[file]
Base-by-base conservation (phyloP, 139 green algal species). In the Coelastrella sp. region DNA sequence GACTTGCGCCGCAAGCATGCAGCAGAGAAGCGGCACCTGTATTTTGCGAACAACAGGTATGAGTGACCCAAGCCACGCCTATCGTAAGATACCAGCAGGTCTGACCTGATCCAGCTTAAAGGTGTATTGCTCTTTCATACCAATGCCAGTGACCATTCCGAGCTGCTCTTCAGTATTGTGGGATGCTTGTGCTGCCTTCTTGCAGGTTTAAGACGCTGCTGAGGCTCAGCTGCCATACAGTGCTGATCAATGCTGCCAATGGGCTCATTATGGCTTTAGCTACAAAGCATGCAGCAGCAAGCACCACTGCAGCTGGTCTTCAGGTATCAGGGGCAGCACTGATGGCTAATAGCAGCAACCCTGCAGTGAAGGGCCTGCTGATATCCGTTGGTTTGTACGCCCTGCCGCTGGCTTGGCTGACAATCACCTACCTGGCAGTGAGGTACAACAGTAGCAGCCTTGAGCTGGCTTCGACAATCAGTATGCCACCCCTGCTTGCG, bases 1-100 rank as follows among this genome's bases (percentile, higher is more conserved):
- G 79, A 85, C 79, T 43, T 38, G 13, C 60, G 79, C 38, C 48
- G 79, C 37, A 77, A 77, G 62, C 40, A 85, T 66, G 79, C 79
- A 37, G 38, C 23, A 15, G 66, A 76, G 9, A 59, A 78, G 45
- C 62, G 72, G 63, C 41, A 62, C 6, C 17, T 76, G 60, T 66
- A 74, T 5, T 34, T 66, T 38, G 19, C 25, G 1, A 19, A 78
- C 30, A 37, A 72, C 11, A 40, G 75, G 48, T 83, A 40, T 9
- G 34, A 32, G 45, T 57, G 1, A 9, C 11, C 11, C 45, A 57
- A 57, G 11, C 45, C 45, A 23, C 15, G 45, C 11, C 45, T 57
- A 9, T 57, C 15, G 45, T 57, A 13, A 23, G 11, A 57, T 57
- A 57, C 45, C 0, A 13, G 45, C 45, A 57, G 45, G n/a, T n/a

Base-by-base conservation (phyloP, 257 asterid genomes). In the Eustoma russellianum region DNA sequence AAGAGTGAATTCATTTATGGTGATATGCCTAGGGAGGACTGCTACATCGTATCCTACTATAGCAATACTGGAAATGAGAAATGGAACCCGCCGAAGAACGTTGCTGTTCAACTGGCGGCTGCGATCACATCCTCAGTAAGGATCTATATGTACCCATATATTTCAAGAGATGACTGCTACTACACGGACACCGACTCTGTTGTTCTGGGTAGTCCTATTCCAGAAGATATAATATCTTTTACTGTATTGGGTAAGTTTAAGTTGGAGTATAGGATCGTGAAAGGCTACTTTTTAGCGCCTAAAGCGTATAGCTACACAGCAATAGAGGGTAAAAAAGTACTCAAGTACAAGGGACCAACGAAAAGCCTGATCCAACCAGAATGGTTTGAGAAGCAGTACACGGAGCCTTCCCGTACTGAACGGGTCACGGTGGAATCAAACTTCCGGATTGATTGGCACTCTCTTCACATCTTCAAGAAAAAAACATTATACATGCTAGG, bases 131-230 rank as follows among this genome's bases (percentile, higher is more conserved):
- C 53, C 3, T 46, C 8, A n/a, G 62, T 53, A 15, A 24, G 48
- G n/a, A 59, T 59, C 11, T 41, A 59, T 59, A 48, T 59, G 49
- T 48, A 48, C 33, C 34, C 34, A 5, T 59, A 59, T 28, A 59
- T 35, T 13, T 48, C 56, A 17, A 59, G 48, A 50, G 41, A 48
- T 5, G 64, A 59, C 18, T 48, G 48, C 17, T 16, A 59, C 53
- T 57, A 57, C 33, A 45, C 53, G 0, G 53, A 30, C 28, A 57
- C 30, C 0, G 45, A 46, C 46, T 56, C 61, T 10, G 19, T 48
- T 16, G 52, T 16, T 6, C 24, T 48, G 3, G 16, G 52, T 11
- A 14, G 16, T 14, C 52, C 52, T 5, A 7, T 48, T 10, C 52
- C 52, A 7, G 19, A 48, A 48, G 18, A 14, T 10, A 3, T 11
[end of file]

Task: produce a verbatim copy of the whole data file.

Base-by-base conservation (phyloP, 139 green algal species). In the Coelastrella sp. region DNA sequence GACTTGCGCCGCAAGCATGCAGCAGAGAAGCGGCACCTGTATTTTGCGAACAACAGGTATGAGTGACCCAAGCCACGCCTATCGTAAGATACCAGCAGGTCTGACCTGATCCAGCTTAAAGGTGTATTGCTCTTTCATACCAATGCCAGTGACCATTCCGAGCTGCTCTTCAGTATTGTGGGATGCTTGTGCTGCCTTCTTGCAGGTTTAAGACGCTGCTGAGGCTCAGCTGCCATACAGTGCTGATCAATGCTGCCAATGGGCTCATTATGGCTTTAGCTACAAAGCATGCAGCAGCAAGCACCACTGCAGCTGGTCTTCAGGTATCAGGGGCAGCACTGATGGCTAATAGCAGCAACCCTGCAGTGAAGGGCCTGCTGATATCCGTTGGTTTGTACGCCCTGCCGCTGGCTTGGCTGACAATCACCTACCTGGCAGTGAGGTACAACAGTAGCAGCCTTGAGCTGGCTTCGACAATCAGTATGCCACCCCTGCTTGCG, bases 1-100 rank as follows among this genome's bases (percentile, higher is more conserved):
- G 79, A 85, C 79, T 43, T 38, G 13, C 60, G 79, C 38, C 48
- G 79, C 37, A 77, A 77, G 62, C 40, A 85, T 66, G 79, C 79
- A 37, G 38, C 23, A 15, G 66, A 76, G 9, A 59, A 78, G 45
- C 62, G 72, G 63, C 41, A 62, C 6, C 17, T 76, G 60, T 66
- A 74, T 5, T 34, T 66, T 38, G 19, C 25, G 1, A 19, A 78
- C 30, A 37, A 72, C 11, A 40, G 75, G 48, T 83, A 40, T 9
- G 34, A 32, G 45, T 57, G 1, A 9, C 11, C 11, C 45, A 57
- A 57, G 11, C 45, C 45, A 23, C 15, G 45, C 11, C 45, T 57
- A 9, T 57, C 15, G 45, T 57, A 13, A 23, G 11, A 57, T 57
- A 57, C 45, C 0, A 13, G 45, C 45, A 57, G 45, G n/a, T n/a

Base-by-base conservation (phyloP, 257 asterid genomes). In the Eustoma russellianum region DNA sequence AAGAGTGAATTCATTTATGGTGATATGCCTAGGGAGGACTGCTACATCGTATCCTACTATAGCAATACTGGAAATGAGAAATGGAACCCGCCGAAGAACGTTGCTGTTCAACTGGCGGCTGCGATCACATCCTCAGTAAGGATCTATATGTACCCATATATTTCAAGAGATGACTGCTACTACACGGACACCGACTCTGTTGTTCTGGGTAGTCCTATTCCAGAAGATATAATATCTTTTACTGTATTGGGTAAGTTTAAGTTGGAGTATAGGATCGTGAAAGGCTACTTTTTAGCGCCTAAAGCGTATAGCTACACAGCAATAGAGGGTAAAAAAGTACTCAAGTACAAGGGACCAACGAAAAGCCTGATCCAACCAGAATGGTTTGAGAAGCAGTACACGGAGCCTTCCCGTACTGAACGGGTCACGGTGGAATCAAACTTCCGGATTGATTGGCACTCTCTTCACATCTTCAAGAAAAAAACATTATACATGCTAGG, bases 131-230 rank as follows among this genome's bases (percentile, higher is more conserved):
- C 53, C 3, T 46, C 8, A n/a, G 62, T 53, A 15, A 24, G 48
- G n/a, A 59, T 59, C 11, T 41, A 59, T 59, A 48, T 59, G 49
- T 48, A 48, C 33, C 34, C 34, A 5, T 59, A 59, T 28, A 59
- T 35, T 13, T 48, C 56, A 17, A 59, G 48, A 50, G 41, A 48
- T 5, G 64, A 59, C 18, T 48, G 48, C 17, T 16, A 59, C 53
- T 57, A 57, C 33, A 45, C 53, G 0, G 53, A 30, C 28, A 57
- C 30, C 0, G 45, A 46, C 46, T 56, C 61, T 10, G 19, T 48
- T 16, G 52, T 16, T 6, C 24, T 48, G 3, G 16, G 52, T 11
- A 14, G 16, T 14, C 52, C 52, T 5, A 7, T 48, T 10, C 52
- C 52, A 7, G 19, A 48, A 48, G 18, A 14, T 10, A 3, T 11